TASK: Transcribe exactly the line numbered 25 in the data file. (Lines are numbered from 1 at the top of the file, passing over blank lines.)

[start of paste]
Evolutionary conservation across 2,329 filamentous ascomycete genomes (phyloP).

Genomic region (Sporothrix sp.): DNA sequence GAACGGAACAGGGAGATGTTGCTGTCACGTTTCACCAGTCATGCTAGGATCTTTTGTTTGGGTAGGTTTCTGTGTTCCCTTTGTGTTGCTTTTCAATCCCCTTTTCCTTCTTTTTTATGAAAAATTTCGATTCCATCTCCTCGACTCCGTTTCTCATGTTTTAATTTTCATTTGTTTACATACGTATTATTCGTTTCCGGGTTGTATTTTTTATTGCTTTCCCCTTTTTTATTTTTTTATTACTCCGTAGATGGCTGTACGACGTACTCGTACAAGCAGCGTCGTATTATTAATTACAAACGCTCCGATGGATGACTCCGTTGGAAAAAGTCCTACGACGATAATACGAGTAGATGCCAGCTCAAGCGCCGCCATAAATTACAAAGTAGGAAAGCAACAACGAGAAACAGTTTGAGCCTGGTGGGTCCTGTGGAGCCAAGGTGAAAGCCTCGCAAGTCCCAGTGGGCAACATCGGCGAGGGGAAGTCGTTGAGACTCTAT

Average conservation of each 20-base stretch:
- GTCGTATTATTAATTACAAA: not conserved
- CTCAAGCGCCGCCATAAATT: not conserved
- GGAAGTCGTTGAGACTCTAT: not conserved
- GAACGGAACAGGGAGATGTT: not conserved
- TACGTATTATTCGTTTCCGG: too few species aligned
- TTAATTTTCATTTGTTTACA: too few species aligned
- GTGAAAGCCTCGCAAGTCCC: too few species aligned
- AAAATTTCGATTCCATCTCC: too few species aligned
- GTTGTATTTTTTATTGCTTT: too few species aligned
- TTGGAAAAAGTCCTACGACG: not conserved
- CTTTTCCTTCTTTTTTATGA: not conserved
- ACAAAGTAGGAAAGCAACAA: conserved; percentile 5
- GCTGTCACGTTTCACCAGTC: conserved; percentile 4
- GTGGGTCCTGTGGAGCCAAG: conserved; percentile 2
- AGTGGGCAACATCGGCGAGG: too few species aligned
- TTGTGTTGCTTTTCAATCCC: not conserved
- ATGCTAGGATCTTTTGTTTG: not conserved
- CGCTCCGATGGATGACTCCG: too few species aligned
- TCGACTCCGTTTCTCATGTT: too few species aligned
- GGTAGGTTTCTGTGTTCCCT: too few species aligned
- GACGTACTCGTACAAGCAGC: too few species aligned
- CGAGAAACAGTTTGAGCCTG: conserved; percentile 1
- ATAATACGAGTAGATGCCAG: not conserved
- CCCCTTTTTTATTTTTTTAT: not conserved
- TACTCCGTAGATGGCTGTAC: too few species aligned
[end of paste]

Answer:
- CGAGAAACAGTTTGAGCCTG: conserved; percentile 1